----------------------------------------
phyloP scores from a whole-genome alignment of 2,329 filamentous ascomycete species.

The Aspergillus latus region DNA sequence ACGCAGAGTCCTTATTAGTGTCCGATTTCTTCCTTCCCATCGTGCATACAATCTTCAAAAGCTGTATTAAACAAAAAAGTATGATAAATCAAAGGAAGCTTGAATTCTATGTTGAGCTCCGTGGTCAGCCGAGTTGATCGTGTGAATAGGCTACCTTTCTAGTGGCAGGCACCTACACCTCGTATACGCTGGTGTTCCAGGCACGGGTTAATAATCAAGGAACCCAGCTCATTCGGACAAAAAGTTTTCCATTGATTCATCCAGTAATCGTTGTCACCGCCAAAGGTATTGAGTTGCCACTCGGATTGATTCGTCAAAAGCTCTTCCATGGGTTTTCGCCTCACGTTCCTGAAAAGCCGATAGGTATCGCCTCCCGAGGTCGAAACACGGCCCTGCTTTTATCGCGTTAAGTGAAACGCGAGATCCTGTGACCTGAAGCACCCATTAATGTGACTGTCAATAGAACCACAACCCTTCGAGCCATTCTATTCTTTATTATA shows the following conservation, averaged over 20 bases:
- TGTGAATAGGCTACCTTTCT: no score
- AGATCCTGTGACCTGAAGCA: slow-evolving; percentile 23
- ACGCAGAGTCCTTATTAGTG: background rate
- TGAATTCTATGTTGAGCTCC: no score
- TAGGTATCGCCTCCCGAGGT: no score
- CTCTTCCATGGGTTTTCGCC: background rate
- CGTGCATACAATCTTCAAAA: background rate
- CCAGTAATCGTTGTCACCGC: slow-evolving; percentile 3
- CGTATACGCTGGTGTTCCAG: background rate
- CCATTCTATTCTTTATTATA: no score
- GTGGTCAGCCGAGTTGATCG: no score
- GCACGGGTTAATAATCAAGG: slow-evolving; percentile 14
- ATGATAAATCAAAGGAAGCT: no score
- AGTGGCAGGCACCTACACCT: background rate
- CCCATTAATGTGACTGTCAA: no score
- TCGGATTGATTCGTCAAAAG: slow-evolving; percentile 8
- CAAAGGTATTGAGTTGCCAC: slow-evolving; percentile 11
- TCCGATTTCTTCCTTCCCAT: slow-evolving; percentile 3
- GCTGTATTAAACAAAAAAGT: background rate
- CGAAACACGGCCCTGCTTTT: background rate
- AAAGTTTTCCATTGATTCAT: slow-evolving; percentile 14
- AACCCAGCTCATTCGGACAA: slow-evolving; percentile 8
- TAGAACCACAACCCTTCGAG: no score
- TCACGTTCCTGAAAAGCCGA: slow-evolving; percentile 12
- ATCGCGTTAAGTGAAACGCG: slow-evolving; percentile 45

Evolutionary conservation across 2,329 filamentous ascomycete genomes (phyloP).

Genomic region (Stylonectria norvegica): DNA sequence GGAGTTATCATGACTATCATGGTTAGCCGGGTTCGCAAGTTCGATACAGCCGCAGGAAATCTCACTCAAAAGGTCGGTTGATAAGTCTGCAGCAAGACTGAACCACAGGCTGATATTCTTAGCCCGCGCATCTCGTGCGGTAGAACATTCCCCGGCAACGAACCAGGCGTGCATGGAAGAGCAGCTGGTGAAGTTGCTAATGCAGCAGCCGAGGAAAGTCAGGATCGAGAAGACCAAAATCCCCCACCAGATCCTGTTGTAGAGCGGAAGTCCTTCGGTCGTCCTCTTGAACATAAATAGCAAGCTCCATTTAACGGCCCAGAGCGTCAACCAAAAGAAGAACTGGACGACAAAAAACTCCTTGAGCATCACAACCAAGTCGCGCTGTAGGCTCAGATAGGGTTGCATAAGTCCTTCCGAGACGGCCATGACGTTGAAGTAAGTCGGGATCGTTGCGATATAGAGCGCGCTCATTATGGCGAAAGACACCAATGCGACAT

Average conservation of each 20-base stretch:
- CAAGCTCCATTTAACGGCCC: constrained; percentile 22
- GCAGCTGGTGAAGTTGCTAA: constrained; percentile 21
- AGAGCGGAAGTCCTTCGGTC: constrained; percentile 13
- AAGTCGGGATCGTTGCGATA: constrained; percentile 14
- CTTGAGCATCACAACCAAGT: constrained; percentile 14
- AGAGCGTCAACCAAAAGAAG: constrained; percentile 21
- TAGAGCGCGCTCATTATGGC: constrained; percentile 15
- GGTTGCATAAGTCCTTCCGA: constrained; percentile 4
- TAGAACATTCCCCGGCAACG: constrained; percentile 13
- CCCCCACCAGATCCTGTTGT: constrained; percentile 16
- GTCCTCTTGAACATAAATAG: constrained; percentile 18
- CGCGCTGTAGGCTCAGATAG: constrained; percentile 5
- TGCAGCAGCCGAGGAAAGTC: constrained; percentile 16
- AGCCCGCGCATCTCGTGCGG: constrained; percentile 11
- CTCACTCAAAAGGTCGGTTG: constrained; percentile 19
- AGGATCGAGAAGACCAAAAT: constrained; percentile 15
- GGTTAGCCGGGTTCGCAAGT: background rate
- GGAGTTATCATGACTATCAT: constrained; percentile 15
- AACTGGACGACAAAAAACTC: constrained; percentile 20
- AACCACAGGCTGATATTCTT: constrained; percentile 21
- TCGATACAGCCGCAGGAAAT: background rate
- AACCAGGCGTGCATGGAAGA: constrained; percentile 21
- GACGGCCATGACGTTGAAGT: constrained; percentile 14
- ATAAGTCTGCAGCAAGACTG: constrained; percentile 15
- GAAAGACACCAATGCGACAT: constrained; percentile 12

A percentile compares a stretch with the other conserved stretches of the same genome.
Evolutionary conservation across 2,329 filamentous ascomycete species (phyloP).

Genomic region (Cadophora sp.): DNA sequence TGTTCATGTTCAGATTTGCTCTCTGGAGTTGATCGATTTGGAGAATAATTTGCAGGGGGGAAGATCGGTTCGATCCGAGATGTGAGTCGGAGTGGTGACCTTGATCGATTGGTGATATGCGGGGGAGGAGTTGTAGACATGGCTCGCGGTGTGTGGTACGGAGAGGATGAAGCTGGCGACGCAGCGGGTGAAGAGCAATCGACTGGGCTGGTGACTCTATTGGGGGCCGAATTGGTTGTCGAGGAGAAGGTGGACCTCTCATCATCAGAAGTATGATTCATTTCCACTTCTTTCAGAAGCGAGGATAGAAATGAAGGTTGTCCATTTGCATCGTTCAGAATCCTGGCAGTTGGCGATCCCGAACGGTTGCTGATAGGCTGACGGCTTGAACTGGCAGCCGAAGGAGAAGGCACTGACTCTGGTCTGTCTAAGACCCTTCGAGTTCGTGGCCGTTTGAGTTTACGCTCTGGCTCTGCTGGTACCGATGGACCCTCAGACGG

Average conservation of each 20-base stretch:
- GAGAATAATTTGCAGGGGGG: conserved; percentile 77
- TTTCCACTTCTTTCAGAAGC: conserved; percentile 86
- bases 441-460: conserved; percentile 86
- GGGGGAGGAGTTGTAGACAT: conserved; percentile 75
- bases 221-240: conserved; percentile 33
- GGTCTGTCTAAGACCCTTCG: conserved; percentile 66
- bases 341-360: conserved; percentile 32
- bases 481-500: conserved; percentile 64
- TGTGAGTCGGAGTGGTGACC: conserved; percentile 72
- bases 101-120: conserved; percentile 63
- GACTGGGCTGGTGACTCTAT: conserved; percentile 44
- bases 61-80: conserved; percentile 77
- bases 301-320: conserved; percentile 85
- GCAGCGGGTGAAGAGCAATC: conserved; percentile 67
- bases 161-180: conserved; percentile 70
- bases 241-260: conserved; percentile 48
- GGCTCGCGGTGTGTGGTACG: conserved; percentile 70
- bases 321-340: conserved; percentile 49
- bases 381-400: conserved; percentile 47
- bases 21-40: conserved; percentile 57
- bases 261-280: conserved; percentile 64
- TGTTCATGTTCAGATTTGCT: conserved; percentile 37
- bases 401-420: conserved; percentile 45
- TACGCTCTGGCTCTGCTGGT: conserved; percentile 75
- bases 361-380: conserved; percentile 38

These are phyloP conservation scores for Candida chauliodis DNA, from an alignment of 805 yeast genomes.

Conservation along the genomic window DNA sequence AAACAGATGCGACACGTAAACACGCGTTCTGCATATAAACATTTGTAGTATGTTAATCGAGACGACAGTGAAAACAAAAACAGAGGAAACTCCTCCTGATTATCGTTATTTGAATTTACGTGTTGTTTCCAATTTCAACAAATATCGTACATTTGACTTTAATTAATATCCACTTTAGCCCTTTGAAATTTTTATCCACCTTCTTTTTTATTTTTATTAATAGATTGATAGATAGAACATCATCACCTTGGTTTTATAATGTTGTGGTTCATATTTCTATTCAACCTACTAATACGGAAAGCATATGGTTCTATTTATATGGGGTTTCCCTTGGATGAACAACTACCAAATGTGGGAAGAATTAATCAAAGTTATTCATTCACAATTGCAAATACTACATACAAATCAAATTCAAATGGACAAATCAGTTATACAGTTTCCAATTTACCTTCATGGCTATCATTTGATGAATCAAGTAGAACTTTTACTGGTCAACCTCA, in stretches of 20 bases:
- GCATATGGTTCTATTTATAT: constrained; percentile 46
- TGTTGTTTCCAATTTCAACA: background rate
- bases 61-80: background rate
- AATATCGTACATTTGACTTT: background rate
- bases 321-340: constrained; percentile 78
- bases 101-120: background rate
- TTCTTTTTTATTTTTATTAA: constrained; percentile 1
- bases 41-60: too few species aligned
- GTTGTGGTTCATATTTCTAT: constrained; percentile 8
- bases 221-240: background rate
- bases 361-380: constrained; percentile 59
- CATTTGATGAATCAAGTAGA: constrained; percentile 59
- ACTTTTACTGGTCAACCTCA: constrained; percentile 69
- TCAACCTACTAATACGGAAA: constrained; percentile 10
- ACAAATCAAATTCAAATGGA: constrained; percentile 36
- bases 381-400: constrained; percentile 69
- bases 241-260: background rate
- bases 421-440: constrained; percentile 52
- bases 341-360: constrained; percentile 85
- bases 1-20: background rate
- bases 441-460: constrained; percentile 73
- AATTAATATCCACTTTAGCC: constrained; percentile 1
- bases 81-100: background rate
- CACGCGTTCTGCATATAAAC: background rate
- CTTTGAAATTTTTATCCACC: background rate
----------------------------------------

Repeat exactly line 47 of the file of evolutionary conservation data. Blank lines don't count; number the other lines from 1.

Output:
- GGTTAGCCGGGTTCGCAAGT: background rate